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LED question

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  • LED question

    I have a laser etched acrylic block that I have made a wooden case for. The block is 3" x 3" x 6" tall. I have routed a 3 x 3 recess in wooded blocks to hold the acrylic block tight. I would like to put an led in the wooden top to shine directly into the block. It will be a tight squeeze. I'm concerned about the heat the led will give off.

    Here is the led I'm thinking about.

    How much heat does an led give off?

    I have considered making a 1/4" thick copper strip to fasten the star to. Making it long enough to go out the back side of the wooden case to draw off the heat. Would that be sufficient?

  • #2
    How much heat depends on what power level (milliamps) you drive it. 20mA should require no cooling and should be bright enough in my opinion. More power than that, and "it depends".


    • #3
      If you feed it nominal current (350 mA) it will create about .5 watts. What that translates to in temperature depends on the mechanical coupling between the lamp and the block or what ever the lamp is attached to. Boltzmann's constant plus some material unknowns means try it. It may work just fine.


      • #4
        Operating voltage for that led is 3 volts at 350 ma. That's just over 1 watt. Yes, I think a copper strip leading outwards would be a good idea, and it should expand into about 3 sq inches of air contact area. Put it another way, a piece of copper about 1 x 3 inches, with a tab leading off to where the led would mount would do it.

        That's driving it pretty significantly. I agree, it would be plenty bright at a fraction of that current. I would still mount it to some kind of heat spreader though- typically it would be on a pc board, with enough copper area to dissipate the heat. If you ran it at say 100 ma, a piece of pc board large enough to make connections to would probably be enough. The wires themselves will conduct the heat away.
        Last edited by darryl; 01-15-2014, 12:12 AM.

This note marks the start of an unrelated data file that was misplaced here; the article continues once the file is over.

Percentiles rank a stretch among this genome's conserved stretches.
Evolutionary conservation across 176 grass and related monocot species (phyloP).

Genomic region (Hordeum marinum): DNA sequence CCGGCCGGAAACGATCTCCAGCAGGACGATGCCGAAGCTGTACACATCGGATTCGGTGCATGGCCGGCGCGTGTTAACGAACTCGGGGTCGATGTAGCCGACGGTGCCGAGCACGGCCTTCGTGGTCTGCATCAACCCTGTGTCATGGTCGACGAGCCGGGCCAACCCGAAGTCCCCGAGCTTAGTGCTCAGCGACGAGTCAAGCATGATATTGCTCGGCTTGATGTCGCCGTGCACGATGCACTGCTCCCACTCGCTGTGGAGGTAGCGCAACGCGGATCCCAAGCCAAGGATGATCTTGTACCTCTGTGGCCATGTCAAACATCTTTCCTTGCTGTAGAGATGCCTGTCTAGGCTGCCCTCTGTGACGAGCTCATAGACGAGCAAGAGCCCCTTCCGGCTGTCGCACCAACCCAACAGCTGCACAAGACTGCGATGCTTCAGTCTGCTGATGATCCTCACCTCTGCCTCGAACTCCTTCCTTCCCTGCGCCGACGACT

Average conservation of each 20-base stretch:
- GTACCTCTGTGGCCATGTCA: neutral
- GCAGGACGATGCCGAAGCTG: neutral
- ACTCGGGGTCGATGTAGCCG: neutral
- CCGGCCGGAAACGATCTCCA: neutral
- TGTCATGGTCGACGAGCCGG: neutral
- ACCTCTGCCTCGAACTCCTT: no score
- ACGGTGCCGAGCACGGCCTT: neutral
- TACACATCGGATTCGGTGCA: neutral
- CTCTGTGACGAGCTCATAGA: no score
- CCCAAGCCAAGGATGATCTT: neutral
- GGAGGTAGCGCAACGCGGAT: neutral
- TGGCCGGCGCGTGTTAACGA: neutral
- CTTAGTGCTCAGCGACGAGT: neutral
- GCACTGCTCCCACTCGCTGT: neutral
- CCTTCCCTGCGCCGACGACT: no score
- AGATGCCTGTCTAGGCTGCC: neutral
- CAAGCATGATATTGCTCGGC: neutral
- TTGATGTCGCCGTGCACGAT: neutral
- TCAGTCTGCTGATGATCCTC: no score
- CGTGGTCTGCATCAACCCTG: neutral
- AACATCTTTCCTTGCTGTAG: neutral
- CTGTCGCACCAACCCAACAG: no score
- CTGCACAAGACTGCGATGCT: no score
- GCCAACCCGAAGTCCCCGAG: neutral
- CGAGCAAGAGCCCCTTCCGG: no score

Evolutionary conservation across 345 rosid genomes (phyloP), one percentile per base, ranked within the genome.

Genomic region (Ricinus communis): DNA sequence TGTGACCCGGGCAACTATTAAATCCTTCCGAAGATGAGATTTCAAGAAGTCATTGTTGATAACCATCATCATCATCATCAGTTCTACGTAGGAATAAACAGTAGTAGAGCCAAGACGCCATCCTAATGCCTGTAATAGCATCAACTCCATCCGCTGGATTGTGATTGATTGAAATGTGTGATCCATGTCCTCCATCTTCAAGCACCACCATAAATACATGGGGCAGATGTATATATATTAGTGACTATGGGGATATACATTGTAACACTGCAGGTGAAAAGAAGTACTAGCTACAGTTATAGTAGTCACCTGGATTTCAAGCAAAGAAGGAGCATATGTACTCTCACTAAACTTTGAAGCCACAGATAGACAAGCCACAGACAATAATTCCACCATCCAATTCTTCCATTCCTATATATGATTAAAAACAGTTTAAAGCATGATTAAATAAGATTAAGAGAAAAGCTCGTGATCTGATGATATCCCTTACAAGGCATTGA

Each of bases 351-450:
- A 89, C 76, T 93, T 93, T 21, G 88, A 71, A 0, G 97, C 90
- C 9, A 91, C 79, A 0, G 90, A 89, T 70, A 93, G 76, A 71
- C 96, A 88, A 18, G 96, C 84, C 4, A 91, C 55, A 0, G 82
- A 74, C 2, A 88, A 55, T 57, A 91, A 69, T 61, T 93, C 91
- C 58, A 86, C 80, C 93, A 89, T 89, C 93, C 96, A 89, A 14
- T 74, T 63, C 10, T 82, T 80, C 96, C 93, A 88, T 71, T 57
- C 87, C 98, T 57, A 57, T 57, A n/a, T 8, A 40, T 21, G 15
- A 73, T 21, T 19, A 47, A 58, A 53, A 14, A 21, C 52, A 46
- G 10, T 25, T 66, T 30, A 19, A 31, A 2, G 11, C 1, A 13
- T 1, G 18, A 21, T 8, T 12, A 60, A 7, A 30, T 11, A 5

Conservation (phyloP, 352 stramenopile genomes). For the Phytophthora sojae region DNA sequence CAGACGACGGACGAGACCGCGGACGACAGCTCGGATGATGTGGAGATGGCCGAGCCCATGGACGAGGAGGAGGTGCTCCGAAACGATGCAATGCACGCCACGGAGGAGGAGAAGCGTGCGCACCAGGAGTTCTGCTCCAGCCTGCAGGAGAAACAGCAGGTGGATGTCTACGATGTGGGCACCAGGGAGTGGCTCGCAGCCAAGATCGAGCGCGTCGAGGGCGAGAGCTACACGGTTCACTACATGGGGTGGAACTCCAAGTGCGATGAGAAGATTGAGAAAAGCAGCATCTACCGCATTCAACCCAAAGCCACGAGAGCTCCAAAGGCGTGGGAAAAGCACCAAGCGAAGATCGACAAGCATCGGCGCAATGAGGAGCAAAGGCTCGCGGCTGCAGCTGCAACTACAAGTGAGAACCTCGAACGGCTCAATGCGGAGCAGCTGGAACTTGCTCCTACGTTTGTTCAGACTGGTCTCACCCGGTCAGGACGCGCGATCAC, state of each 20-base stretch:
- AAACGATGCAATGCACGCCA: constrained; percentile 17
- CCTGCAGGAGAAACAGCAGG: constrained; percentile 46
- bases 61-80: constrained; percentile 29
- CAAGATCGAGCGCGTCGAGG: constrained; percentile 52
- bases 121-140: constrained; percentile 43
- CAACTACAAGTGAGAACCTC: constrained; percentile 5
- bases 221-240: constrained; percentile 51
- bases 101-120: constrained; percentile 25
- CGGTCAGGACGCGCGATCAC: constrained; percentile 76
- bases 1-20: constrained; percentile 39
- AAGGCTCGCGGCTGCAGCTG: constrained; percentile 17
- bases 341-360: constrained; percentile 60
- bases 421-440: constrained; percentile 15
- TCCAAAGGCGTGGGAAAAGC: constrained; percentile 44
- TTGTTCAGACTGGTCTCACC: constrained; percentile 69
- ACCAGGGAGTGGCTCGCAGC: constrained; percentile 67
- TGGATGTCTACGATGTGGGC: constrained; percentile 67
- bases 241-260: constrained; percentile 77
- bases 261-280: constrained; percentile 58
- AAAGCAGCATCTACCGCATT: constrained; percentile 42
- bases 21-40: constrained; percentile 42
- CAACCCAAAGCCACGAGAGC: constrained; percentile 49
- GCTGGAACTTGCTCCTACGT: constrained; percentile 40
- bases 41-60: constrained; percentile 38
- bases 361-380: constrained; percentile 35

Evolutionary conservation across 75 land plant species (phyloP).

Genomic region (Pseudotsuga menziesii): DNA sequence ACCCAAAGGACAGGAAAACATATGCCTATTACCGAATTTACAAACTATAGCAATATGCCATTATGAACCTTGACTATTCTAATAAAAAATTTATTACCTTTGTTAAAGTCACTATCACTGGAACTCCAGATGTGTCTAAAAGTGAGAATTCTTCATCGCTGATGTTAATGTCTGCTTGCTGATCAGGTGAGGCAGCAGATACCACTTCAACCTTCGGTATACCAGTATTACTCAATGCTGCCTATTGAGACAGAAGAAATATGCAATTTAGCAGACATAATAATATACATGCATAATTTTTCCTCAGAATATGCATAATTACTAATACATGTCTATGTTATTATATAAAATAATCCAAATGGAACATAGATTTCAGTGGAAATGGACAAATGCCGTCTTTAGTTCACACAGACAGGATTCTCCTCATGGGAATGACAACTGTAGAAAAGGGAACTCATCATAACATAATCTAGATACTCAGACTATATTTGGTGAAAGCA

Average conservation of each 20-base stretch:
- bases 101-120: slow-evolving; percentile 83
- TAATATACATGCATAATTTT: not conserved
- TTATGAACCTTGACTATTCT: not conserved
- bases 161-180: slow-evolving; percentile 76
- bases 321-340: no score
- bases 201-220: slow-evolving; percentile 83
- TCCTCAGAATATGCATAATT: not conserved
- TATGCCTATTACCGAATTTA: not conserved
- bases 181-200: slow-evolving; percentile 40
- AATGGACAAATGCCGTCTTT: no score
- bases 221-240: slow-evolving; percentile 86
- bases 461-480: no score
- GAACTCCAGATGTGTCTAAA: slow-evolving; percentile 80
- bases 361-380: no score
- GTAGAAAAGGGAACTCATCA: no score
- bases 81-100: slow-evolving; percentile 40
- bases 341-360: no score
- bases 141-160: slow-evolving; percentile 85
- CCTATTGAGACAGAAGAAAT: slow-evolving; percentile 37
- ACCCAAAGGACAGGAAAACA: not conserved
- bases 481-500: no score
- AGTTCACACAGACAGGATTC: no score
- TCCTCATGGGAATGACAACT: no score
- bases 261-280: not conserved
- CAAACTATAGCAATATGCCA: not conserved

I seldom do anything within the scope of logical reason and calculated cost/benefit, etc- I'm following my passion-


        • #5
          The general formula for the heat generated in an LED is simply:

          P = V x I

          Power is the heat generated in Watts,

          V is the operating Voltage of the LED in Volts, and

          I is the current that it is operating at in Amps.

          The operating Voltage is given on the spec sheet or you can just measure across the terminals while it is operating. Generally you set up a series resistor to determine the operating current. The formula here is

          R = (Vs-V)/I

          R is the resistance in Ohms

          Vs is the supply Voltage in Volts,

          V is the operating Voltage of the LED in Volts (same as above), and

          I is the operating current that you want in Amps.

          So if you have an LED that operates at 2 V and you have a 5 Volt supply and want to operate it with 25 mA of current:

          R = (5V-2V)/0.025A
          R = 3V/0.025A
          R = 120 Ohms

          and the power in the LED is:

          P = V x I
          P = 2V x 0.025A
          P = 0.05 Watts

          Now the power dissipated in the resistor is calculated separately, using the same formula, but the Voltage drop across the resistor instead of that which is across the LED.

          Pr = V x I
          Pr = 3V x 0.025A
          Pr = 0.075 Watts

          If the LED package contains the current limiting resistor then it is all combined in that one package and the same power formula applies. Using the same values as above, but with the resistor and LED in one package:

          P = V x I
          P = 5V x 0.025A
          P = 0.125 Watts

          5 Volts is the supply Voltage applied to the LED/resistor package. All of the power is now dissipated in that one package.

          In all of the above power calculations I have neglected the amount of power that is converted to light and that leaves the LED to be converted to heat elsewhere. However, even LEDs are relatively inefficient at converting electric power to light and the actual fraction that becomes heat will be less than the total power that is present in the electricity consumed so you can safely neglect this factor. You will just have a bit of a safety margin.
          Paul A.
          SE Texas